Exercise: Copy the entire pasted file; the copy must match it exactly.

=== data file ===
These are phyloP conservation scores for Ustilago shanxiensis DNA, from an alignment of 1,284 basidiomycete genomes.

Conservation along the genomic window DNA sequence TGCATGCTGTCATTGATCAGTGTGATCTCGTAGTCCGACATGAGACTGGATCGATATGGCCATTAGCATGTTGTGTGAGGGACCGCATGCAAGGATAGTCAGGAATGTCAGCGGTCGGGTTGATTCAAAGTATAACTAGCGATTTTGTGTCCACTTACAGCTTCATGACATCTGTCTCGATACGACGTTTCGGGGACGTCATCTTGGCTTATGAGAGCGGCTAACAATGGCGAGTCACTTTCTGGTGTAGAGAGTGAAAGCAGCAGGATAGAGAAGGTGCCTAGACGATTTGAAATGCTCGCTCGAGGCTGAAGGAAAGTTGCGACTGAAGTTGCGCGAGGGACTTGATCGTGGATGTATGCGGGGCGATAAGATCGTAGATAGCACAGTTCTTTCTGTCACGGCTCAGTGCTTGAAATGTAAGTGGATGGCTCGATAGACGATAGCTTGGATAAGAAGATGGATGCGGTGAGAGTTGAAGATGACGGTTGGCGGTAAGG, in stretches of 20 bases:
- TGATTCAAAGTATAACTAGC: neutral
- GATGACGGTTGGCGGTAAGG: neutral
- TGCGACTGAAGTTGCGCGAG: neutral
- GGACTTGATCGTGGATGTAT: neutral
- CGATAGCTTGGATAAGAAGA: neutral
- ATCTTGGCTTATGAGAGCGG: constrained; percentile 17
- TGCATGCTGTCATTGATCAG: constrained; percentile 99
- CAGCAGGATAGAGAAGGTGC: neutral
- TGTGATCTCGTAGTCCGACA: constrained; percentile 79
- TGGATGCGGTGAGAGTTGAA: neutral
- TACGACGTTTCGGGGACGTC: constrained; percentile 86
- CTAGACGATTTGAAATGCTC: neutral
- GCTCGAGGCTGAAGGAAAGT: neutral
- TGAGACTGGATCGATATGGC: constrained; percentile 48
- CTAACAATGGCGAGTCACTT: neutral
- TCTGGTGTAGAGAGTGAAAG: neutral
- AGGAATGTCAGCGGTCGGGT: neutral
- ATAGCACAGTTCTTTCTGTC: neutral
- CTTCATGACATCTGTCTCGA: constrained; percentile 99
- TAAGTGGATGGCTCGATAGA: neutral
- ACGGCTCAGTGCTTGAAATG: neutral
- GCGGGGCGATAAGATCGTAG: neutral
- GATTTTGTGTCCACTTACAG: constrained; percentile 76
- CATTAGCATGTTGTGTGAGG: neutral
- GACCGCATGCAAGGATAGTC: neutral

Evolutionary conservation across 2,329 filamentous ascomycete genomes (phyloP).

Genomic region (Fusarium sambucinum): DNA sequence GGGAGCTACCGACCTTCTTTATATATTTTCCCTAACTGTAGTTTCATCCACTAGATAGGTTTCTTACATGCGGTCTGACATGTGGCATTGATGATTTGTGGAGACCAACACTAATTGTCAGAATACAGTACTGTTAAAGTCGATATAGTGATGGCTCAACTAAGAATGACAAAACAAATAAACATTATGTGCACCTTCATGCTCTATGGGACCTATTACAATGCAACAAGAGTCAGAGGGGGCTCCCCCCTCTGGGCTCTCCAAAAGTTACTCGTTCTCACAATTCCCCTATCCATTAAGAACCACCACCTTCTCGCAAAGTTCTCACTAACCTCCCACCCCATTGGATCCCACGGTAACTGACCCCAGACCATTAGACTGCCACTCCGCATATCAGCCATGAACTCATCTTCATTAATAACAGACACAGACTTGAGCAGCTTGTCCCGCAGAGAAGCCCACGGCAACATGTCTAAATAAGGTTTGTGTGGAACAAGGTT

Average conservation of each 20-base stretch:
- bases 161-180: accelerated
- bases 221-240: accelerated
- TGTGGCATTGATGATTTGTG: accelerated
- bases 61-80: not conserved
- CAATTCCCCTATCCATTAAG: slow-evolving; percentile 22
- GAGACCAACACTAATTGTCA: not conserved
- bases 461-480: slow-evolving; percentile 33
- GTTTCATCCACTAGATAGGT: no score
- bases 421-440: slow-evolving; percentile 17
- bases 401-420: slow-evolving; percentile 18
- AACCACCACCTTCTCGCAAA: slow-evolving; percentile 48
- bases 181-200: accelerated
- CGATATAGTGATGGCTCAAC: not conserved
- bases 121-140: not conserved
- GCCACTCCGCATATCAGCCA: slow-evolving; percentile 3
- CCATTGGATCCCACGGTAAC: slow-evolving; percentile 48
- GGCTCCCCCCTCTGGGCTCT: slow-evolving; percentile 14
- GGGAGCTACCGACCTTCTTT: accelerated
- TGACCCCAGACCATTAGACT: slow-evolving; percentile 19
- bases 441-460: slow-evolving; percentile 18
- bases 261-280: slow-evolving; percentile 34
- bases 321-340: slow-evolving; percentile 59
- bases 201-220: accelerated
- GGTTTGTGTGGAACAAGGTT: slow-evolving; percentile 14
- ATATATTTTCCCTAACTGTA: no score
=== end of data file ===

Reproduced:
These are phyloP conservation scores for Ustilago shanxiensis DNA, from an alignment of 1,284 basidiomycete genomes.

Conservation along the genomic window DNA sequence TGCATGCTGTCATTGATCAGTGTGATCTCGTAGTCCGACATGAGACTGGATCGATATGGCCATTAGCATGTTGTGTGAGGGACCGCATGCAAGGATAGTCAGGAATGTCAGCGGTCGGGTTGATTCAAAGTATAACTAGCGATTTTGTGTCCACTTACAGCTTCATGACATCTGTCTCGATACGACGTTTCGGGGACGTCATCTTGGCTTATGAGAGCGGCTAACAATGGCGAGTCACTTTCTGGTGTAGAGAGTGAAAGCAGCAGGATAGAGAAGGTGCCTAGACGATTTGAAATGCTCGCTCGAGGCTGAAGGAAAGTTGCGACTGAAGTTGCGCGAGGGACTTGATCGTGGATGTATGCGGGGCGATAAGATCGTAGATAGCACAGTTCTTTCTGTCACGGCTCAGTGCTTGAAATGTAAGTGGATGGCTCGATAGACGATAGCTTGGATAAGAAGATGGATGCGGTGAGAGTTGAAGATGACGGTTGGCGGTAAGG, in stretches of 20 bases:
- TGATTCAAAGTATAACTAGC: neutral
- GATGACGGTTGGCGGTAAGG: neutral
- TGCGACTGAAGTTGCGCGAG: neutral
- GGACTTGATCGTGGATGTAT: neutral
- CGATAGCTTGGATAAGAAGA: neutral
- ATCTTGGCTTATGAGAGCGG: constrained; percentile 17
- TGCATGCTGTCATTGATCAG: constrained; percentile 99
- CAGCAGGATAGAGAAGGTGC: neutral
- TGTGATCTCGTAGTCCGACA: constrained; percentile 79
- TGGATGCGGTGAGAGTTGAA: neutral
- TACGACGTTTCGGGGACGTC: constrained; percentile 86
- CTAGACGATTTGAAATGCTC: neutral
- GCTCGAGGCTGAAGGAAAGT: neutral
- TGAGACTGGATCGATATGGC: constrained; percentile 48
- CTAACAATGGCGAGTCACTT: neutral
- TCTGGTGTAGAGAGTGAAAG: neutral
- AGGAATGTCAGCGGTCGGGT: neutral
- ATAGCACAGTTCTTTCTGTC: neutral
- CTTCATGACATCTGTCTCGA: constrained; percentile 99
- TAAGTGGATGGCTCGATAGA: neutral
- ACGGCTCAGTGCTTGAAATG: neutral
- GCGGGGCGATAAGATCGTAG: neutral
- GATTTTGTGTCCACTTACAG: constrained; percentile 76
- CATTAGCATGTTGTGTGAGG: neutral
- GACCGCATGCAAGGATAGTC: neutral

Evolutionary conservation across 2,329 filamentous ascomycete genomes (phyloP).

Genomic region (Fusarium sambucinum): DNA sequence GGGAGCTACCGACCTTCTTTATATATTTTCCCTAACTGTAGTTTCATCCACTAGATAGGTTTCTTACATGCGGTCTGACATGTGGCATTGATGATTTGTGGAGACCAACACTAATTGTCAGAATACAGTACTGTTAAAGTCGATATAGTGATGGCTCAACTAAGAATGACAAAACAAATAAACATTATGTGCACCTTCATGCTCTATGGGACCTATTACAATGCAACAAGAGTCAGAGGGGGCTCCCCCCTCTGGGCTCTCCAAAAGTTACTCGTTCTCACAATTCCCCTATCCATTAAGAACCACCACCTTCTCGCAAAGTTCTCACTAACCTCCCACCCCATTGGATCCCACGGTAACTGACCCCAGACCATTAGACTGCCACTCCGCATATCAGCCATGAACTCATCTTCATTAATAACAGACACAGACTTGAGCAGCTTGTCCCGCAGAGAAGCCCACGGCAACATGTCTAAATAAGGTTTGTGTGGAACAAGGTT

Average conservation of each 20-base stretch:
- bases 161-180: accelerated
- bases 221-240: accelerated
- TGTGGCATTGATGATTTGTG: accelerated
- bases 61-80: not conserved
- CAATTCCCCTATCCATTAAG: slow-evolving; percentile 22
- GAGACCAACACTAATTGTCA: not conserved
- bases 461-480: slow-evolving; percentile 33
- GTTTCATCCACTAGATAGGT: no score
- bases 421-440: slow-evolving; percentile 17
- bases 401-420: slow-evolving; percentile 18
- AACCACCACCTTCTCGCAAA: slow-evolving; percentile 48
- bases 181-200: accelerated
- CGATATAGTGATGGCTCAAC: not conserved
- bases 121-140: not conserved
- GCCACTCCGCATATCAGCCA: slow-evolving; percentile 3
- CCATTGGATCCCACGGTAAC: slow-evolving; percentile 48
- GGCTCCCCCCTCTGGGCTCT: slow-evolving; percentile 14
- GGGAGCTACCGACCTTCTTT: accelerated
- TGACCCCAGACCATTAGACT: slow-evolving; percentile 19
- bases 441-460: slow-evolving; percentile 18
- bases 261-280: slow-evolving; percentile 34
- bases 321-340: slow-evolving; percentile 59
- bases 201-220: accelerated
- GGTTTGTGTGGAACAAGGTT: slow-evolving; percentile 14
- ATATATTTTCCCTAACTGTA: no score